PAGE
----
Internet problems of the future. What awaits us?

    It is more and more obvious that the Internet will become in the history of mankind the same fateful phenomenon as a printing press. In 1450, ten years after Johannes Gutenberg invented the printing press, even the most discerning observers were unlikely to begin to grasp what changes this machine would entail. Over time, the printing press made possible the widespread dissemination of nationalism, as communities of people speaking the same language were able to communicate among themselves independently, in a common language, which became the basis for a sense of community. The printing press pulled information from the tenacious arms of churches and kings, allowing people to read the Bible on their own - and sharply reject its readings, which the authorities used to strengthen their power. Communication technologies are fundamentally modifying our brain, turning us into a different biological species.

    The neurophysiologist Susan Greenfield says that the culture of information technology redraws the structure of our central nervous system, shortens the time that we are able to focus, and depletes our imagination. Suppose we have access to the Alexandria Library, but we are not viewing anything but a sitemap and pictures. Such, sometimes I fear, a poisonous spider living in the Ubiquitously Stretched Web.

    An experiment was recently conducted: children from Michigan were provided with computers that they could put in their bedrooms, agreeing in return for scientists to track how these machines were used. It turned out that the more time children spent on the Internet, the better their reading and assessment skills at school. (Watching TV shows has the opposite effect - the more children watch TV, the worse they read and learn). However, on average, the time spent reading books decreases — people prefer the Internet. Thus, if you read something on the Internet - mostly, of course, nonsense - then it is easier for you to read paper books, but at the same time you less want to read them. Go figure it out, plus or minus ...

    Stratification of society

    An almost unnoticed threat loomed over the future of the Internet. After a few years, the Internet can stop due to the huge number of users who want to watch videos online. The rapidly growing number of visitors to sites such as YouTube and the iPlayer BBC leads to a sharp increase in the load on communication channels. Experts warn that if billions of dollars are not spent on upgrading the network infrastructure in the near future, Internet speed could seriously slow down and a network collapse would turn into a disaster for the economy, writes The Daily Telegraph.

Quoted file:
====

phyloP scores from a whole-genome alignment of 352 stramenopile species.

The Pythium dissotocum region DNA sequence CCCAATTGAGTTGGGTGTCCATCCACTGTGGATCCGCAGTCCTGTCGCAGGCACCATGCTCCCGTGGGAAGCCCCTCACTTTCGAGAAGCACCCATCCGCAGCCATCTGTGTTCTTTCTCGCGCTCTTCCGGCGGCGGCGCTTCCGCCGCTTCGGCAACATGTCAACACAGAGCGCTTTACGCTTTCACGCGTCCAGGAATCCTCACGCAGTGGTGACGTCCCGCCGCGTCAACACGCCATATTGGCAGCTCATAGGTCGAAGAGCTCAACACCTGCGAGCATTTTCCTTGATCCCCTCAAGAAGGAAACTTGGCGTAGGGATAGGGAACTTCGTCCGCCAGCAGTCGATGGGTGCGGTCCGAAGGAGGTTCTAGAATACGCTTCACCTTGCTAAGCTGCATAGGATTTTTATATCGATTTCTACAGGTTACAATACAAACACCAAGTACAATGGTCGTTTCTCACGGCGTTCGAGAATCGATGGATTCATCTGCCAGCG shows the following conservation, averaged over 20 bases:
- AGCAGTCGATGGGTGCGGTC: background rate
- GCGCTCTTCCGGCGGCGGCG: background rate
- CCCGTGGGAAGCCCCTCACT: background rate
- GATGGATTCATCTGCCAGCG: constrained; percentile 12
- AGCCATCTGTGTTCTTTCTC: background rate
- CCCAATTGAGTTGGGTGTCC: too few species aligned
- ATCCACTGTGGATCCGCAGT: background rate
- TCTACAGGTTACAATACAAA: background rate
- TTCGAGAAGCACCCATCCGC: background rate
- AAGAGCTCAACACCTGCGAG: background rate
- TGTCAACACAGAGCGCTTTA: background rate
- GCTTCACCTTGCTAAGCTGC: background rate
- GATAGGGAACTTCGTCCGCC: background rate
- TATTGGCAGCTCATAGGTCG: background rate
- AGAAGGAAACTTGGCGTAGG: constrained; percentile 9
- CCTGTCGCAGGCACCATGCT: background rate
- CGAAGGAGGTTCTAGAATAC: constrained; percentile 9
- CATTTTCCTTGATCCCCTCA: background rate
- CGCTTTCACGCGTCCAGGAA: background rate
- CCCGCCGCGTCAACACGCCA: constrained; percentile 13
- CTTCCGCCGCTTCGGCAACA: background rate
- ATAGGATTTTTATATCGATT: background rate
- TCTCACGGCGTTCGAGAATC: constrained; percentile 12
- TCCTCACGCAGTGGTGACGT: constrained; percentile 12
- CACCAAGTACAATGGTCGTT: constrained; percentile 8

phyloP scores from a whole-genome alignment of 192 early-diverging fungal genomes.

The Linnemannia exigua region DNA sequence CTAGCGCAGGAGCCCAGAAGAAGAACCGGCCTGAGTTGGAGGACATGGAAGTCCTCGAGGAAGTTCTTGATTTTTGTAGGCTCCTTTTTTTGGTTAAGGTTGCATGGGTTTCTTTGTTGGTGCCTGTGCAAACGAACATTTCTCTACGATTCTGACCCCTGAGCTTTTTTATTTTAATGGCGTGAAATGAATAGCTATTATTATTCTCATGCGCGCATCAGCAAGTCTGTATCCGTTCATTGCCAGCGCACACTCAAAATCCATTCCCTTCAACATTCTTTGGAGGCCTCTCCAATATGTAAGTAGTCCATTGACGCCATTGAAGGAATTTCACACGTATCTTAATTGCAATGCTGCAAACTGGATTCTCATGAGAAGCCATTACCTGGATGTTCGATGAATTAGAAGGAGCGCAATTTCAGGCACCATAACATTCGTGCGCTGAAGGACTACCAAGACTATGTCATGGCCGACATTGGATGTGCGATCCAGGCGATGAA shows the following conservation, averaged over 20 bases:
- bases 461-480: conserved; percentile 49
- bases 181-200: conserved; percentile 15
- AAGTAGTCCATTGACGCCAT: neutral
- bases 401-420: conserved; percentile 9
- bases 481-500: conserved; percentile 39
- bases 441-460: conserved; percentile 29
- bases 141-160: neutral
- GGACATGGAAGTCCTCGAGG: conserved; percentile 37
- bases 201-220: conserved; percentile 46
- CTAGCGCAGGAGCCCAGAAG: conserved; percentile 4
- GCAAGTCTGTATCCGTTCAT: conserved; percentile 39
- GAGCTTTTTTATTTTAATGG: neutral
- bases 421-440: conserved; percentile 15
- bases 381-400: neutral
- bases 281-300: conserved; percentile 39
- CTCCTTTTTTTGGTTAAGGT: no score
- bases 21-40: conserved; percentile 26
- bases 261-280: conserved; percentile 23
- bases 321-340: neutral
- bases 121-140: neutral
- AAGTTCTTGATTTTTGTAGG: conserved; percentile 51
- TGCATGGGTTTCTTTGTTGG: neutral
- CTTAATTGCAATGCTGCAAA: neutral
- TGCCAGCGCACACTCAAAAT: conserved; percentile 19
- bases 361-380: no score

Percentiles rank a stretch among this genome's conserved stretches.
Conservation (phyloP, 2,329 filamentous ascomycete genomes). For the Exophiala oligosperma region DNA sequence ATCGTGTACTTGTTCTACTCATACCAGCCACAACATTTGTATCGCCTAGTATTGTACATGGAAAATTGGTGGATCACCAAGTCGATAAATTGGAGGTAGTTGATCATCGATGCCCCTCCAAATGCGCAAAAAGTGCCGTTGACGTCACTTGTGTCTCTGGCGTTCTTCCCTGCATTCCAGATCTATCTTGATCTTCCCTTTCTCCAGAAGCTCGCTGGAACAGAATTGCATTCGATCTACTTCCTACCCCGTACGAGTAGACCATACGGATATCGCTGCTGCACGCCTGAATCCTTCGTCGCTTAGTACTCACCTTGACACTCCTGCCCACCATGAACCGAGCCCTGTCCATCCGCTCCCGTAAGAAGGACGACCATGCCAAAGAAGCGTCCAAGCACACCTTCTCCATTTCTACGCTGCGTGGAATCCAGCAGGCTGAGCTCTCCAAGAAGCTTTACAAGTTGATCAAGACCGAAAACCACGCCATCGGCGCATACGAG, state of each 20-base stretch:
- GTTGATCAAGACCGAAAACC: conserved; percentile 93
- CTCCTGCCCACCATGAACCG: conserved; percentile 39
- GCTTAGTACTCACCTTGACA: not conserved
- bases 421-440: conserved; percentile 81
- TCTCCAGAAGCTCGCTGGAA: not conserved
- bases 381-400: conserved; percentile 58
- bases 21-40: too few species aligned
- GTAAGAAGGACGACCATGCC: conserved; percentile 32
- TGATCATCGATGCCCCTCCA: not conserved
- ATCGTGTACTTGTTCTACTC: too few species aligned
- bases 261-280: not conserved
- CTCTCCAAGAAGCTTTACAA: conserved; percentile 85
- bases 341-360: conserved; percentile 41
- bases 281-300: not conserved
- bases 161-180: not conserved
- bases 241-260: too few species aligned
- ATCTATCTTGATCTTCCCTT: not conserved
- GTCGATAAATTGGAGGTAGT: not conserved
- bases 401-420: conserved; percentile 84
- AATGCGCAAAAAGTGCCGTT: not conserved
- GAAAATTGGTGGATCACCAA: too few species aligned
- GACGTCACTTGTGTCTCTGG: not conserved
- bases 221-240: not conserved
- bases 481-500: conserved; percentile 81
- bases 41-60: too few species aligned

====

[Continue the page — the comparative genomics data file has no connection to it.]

Larry Irving, co-chair of the American industrial group Alliance of Internet Innovations, lobbying for the advancement of the Internet, says: “The streets of major cities such as New York or London are designed for a certain traffic flow. At certain times, you can drive quite freely, and sometimes you get stuck in traffic. London does not stop, but the process of movement is greatly slowed down. Roughly the same thing is happening with the Internet. ”

    According to Irving, Internet communication channels were originally designed only for the transmission of audio information. Transferring video files can cause serious overload. The expert claims that Internet traffic in the USA is increasing by 50% annually, while the possibility of growth is limited to 40%. Britain is experiencing the same problems.

    Over the past year in Britain, the demand for video hosting has skyrocketed. Hitwise, an Internet traffic monitoring company, has registered a 178% increase in visitors to such sites. Last year, the traffic volume of only one YouTube site equaled the traffic volume sent by users of the entire Internet in 2000.

    Large corporations that provide broadband access services own the material "highways" of the Internet: wires, circuits and switches that go through the pages of sites before downloading to your computer. These corporations are lobbying in the US and Europe for the idea of ​​being allowed to turn these highways into a two-lane freeway, where access speed will be determined by the amount you pay.

    If their offer is accepted, the situation will be like this: large corporations such as Nike and Microsoft will pay the highest tariff and distribute their information in the high-speed band - users will see their pages instantly. If you are just an unknown blogger - make a standard payment and get stuck in traffic jams - updating or viewing your page will take much more time. This is called a "tiered" Internet. His appearance cannot be allowed. The Internet is so beautiful that access to it is so cheap: we all connect and have fun on an equal footing. Under the new model, we will no longer compete with each other in a fairly open market for ideas; on the contrary, all disputes will be even more biased in favor of the rich.

    In a situation where the Internet is fundamentally redoing our minds and souls - how exactly, we are just beginning to understand - we must fight for equal access to it for everyone. Otherwise, in the World of Tomorrow everyone will be run by corporations, and inequality will be built right into the cables that bind us all together.